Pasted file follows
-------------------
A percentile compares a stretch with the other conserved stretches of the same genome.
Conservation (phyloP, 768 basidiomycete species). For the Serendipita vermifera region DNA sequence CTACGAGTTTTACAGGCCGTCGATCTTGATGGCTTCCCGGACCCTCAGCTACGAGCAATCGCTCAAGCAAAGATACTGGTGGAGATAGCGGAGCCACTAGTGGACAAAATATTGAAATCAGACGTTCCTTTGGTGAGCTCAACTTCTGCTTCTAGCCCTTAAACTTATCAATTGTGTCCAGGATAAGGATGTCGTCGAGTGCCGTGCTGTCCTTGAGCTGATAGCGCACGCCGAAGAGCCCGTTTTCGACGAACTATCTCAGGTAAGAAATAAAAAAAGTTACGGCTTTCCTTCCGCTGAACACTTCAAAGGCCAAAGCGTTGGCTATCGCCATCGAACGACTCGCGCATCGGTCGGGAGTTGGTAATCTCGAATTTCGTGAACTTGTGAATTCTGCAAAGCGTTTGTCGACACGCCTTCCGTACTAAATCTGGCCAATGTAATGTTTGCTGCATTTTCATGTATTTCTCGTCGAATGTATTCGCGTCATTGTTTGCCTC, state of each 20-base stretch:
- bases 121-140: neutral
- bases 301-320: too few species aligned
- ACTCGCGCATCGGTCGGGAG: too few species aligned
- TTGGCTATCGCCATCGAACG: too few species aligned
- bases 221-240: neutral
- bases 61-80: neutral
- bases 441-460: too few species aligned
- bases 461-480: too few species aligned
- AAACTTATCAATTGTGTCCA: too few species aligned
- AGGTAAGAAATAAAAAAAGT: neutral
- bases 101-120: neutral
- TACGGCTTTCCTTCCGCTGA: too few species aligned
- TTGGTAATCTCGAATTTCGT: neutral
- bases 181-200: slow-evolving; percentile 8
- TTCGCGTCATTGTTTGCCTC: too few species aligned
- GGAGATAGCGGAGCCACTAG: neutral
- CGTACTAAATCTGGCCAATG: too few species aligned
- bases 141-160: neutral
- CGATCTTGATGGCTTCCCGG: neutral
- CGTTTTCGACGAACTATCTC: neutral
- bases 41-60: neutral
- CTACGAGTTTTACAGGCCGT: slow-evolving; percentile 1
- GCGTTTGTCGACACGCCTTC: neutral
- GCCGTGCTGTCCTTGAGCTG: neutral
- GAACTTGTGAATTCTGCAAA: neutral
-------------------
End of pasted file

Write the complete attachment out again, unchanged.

A percentile compares a stretch with the other conserved stretches of the same genome.
Conservation (phyloP, 768 basidiomycete species). For the Serendipita vermifera region DNA sequence CTACGAGTTTTACAGGCCGTCGATCTTGATGGCTTCCCGGACCCTCAGCTACGAGCAATCGCTCAAGCAAAGATACTGGTGGAGATAGCGGAGCCACTAGTGGACAAAATATTGAAATCAGACGTTCCTTTGGTGAGCTCAACTTCTGCTTCTAGCCCTTAAACTTATCAATTGTGTCCAGGATAAGGATGTCGTCGAGTGCCGTGCTGTCCTTGAGCTGATAGCGCACGCCGAAGAGCCCGTTTTCGACGAACTATCTCAGGTAAGAAATAAAAAAAGTTACGGCTTTCCTTCCGCTGAACACTTCAAAGGCCAAAGCGTTGGCTATCGCCATCGAACGACTCGCGCATCGGTCGGGAGTTGGTAATCTCGAATTTCGTGAACTTGTGAATTCTGCAAAGCGTTTGTCGACACGCCTTCCGTACTAAATCTGGCCAATGTAATGTTTGCTGCATTTTCATGTATTTCTCGTCGAATGTATTCGCGTCATTGTTTGCCTC, state of each 20-base stretch:
- bases 121-140: neutral
- bases 301-320: too few species aligned
- ACTCGCGCATCGGTCGGGAG: too few species aligned
- TTGGCTATCGCCATCGAACG: too few species aligned
- bases 221-240: neutral
- bases 61-80: neutral
- bases 441-460: too few species aligned
- bases 461-480: too few species aligned
- AAACTTATCAATTGTGTCCA: too few species aligned
- AGGTAAGAAATAAAAAAAGT: neutral
- bases 101-120: neutral
- TACGGCTTTCCTTCCGCTGA: too few species aligned
- TTGGTAATCTCGAATTTCGT: neutral
- bases 181-200: slow-evolving; percentile 8
- TTCGCGTCATTGTTTGCCTC: too few species aligned
- GGAGATAGCGGAGCCACTAG: neutral
- CGTACTAAATCTGGCCAATG: too few species aligned
- bases 141-160: neutral
- CGATCTTGATGGCTTCCCGG: neutral
- CGTTTTCGACGAACTATCTC: neutral
- bases 41-60: neutral
- CTACGAGTTTTACAGGCCGT: slow-evolving; percentile 1
- GCGTTTGTCGACACGCCTTC: neutral
- GCCGTGCTGTCCTTGAGCTG: neutral
- GAACTTGTGAATTCTGCAAA: neutral